St. Petersburg, Florida, Receives $40M for Waste-to-Energy Project

Interested in Tanks?

Get Tanks articles, news and videos right in your inbox! Sign up now.

Tanks + Get Alerts

The Florida Department of Environmental Protection awarded a $40 million low-interest loan to St. Petersburg to upgrade the Southwest Wastewater Reclamation Facility. This Clean Water State Revolving Fund loan is part of an innovative $63 million waste-to-energy project that will transform biosolid materials into renewable energy for some of the city's vehicles as well as generate electricity for the city's use.

"Assisting communities like St. Petersburg with the ability to generate their own renewable energy through wastewater management processes demonstrates our commitment to preserving Florida's natural resources," says Trina Vielhauer, director of the Division of Water Restoration Assistance. "And the cost savings to St. Petersburg for fuel and electricity expenses are a significant added benefit."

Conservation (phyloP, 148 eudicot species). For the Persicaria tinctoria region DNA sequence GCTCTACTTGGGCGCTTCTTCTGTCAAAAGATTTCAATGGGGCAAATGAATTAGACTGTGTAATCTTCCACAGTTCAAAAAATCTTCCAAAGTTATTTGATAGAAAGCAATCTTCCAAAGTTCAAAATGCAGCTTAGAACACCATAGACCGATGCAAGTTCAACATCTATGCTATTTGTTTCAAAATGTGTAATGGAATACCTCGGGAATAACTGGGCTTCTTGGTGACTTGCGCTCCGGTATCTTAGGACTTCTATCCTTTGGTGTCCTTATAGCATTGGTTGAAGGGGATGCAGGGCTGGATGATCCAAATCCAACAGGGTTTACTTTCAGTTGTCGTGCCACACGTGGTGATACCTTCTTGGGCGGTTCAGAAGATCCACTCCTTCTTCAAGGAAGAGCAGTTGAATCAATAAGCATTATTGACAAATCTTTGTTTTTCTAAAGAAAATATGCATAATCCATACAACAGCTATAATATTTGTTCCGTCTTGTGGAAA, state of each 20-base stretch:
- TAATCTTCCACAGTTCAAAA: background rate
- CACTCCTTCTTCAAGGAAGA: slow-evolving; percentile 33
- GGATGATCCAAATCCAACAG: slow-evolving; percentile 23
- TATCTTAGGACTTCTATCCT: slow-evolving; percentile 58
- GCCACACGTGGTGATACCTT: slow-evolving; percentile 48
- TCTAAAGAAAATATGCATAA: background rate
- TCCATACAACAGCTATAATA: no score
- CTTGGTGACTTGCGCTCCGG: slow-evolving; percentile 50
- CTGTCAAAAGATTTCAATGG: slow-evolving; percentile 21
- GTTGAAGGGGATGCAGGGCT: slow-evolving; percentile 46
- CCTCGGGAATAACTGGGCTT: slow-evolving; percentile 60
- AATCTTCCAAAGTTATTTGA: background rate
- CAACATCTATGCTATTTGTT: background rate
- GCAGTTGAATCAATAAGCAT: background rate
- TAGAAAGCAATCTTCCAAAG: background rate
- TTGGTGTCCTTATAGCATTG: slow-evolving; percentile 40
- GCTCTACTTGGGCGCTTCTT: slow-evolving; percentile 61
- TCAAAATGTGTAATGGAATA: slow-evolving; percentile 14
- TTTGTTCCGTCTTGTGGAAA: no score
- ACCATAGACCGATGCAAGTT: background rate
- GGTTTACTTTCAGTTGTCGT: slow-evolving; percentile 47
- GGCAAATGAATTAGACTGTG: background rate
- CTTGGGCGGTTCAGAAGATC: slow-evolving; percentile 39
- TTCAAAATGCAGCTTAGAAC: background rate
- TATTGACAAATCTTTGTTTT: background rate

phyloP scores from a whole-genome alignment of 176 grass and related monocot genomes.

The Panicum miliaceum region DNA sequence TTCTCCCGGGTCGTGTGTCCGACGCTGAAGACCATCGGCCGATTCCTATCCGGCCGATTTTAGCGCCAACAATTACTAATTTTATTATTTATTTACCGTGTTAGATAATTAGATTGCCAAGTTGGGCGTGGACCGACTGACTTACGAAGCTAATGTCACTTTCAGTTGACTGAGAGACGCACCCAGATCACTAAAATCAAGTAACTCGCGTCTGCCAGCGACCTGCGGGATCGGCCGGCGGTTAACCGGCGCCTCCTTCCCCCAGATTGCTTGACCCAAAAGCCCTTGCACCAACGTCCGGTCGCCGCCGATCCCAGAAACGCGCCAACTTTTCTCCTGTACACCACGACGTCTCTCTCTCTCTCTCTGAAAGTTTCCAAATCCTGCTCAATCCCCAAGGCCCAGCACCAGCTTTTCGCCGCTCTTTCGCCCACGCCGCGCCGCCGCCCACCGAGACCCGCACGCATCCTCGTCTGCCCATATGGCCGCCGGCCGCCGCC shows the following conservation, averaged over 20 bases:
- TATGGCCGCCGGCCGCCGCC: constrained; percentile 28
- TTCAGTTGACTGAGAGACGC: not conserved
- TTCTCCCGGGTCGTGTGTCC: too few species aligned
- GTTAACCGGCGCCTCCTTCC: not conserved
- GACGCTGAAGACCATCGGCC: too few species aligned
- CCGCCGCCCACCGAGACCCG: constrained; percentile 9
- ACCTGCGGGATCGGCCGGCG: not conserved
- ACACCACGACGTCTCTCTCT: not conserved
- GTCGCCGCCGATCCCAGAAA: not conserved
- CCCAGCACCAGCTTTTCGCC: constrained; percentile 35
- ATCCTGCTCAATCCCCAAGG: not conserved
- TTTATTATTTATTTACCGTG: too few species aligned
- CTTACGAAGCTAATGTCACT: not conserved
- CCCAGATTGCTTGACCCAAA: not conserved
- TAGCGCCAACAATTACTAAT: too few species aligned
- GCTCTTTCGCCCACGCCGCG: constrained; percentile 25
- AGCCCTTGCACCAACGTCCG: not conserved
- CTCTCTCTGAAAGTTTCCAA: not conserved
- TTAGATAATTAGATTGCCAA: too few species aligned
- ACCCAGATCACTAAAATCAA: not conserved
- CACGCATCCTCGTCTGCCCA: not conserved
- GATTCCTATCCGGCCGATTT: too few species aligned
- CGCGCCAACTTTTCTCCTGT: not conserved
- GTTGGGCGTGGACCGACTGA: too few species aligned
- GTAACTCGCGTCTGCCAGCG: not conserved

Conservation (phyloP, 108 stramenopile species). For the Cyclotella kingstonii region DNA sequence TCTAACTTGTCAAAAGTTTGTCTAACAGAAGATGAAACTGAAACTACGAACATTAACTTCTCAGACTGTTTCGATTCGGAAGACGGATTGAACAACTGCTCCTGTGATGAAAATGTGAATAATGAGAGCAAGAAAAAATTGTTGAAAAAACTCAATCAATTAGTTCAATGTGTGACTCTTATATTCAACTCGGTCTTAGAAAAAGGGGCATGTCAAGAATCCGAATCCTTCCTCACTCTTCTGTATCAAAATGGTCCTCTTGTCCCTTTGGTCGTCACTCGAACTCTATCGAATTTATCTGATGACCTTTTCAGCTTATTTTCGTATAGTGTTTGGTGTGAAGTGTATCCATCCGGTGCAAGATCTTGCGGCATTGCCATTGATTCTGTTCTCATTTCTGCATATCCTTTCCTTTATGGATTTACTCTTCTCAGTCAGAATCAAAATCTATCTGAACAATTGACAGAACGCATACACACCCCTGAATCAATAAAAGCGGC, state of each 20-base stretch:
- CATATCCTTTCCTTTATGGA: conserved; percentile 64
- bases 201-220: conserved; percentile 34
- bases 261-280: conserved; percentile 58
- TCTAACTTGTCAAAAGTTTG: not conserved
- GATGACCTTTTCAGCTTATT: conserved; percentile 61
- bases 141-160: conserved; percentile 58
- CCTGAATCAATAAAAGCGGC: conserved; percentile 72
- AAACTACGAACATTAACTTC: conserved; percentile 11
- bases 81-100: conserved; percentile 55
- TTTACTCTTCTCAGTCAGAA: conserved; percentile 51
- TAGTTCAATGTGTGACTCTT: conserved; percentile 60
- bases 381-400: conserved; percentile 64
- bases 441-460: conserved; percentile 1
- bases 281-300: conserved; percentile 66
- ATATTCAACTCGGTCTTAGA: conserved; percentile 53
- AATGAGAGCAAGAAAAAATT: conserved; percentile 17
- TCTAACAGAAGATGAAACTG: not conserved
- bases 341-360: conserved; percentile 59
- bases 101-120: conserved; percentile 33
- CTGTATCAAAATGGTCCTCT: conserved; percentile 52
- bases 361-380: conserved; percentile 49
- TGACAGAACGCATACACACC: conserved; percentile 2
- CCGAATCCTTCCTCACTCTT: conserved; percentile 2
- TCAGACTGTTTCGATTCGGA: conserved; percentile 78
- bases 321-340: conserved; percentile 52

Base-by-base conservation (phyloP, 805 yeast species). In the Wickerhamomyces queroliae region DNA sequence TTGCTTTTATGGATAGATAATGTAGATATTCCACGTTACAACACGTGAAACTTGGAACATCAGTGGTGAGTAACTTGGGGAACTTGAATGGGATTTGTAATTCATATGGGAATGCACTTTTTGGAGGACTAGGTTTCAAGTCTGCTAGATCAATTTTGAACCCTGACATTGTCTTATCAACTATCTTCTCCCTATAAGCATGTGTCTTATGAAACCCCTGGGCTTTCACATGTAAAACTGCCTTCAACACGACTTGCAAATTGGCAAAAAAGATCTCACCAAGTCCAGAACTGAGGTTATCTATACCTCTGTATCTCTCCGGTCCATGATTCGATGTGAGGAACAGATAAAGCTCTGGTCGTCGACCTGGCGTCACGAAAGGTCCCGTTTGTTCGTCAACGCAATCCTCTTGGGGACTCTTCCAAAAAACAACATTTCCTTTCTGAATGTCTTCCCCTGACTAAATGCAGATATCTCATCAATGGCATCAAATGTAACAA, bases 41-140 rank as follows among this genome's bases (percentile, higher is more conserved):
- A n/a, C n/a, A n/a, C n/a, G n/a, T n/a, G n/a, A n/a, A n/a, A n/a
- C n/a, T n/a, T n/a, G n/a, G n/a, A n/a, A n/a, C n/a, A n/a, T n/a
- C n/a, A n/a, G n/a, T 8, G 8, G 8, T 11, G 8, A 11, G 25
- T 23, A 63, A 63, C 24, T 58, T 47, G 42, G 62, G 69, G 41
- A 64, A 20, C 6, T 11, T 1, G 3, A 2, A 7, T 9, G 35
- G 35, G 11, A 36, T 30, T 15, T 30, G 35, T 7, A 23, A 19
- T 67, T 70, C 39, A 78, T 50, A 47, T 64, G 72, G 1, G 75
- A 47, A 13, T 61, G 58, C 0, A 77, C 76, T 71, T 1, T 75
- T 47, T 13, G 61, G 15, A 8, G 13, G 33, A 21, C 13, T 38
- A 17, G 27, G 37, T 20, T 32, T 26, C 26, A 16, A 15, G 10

SWWRF currently produces nonfertilizer-grade biosolids. This loan will help fund the infrastructure to consolidate and treat biosolids from SWWRF and two nearby water reclamation facilities, creating an innovative alternative to traditional disposal and land application. Once consolidated and treated, these biosolids will be transformed into higher fertilizer-grade biosolids suitable for sale in gardening centers. Biogas from the biosolids treatment process will be captured, cleansed and compressed for use as vehicle fuel.

"St. Petersburg is fortunate to have a partnership with DEP to make this waste-to-energy project a reality," says Gary Cornwell, St. Petersburg city administrator. "Our city is showing the rest of the state and country that we can and will protect our planet and its resources by reducing our carbon footprint."

For more information on treatment and uses of biosolids in Florida, click here.

The Clean Water State Revolving Fund Program has awarded about $1.1 billion in funding for about 120 wastewater and stormwater improvement projects during the past five years for a total of $4 billion in loan funds since its inception in 1989. The program is funded by federal grants, state matching funds, loan repayments and interest earnings.


Comments on this site are submitted by users and are not endorsed by nor do they reflect the views or opinions of COLE Publishing, Inc. Comments are moderated before being posted.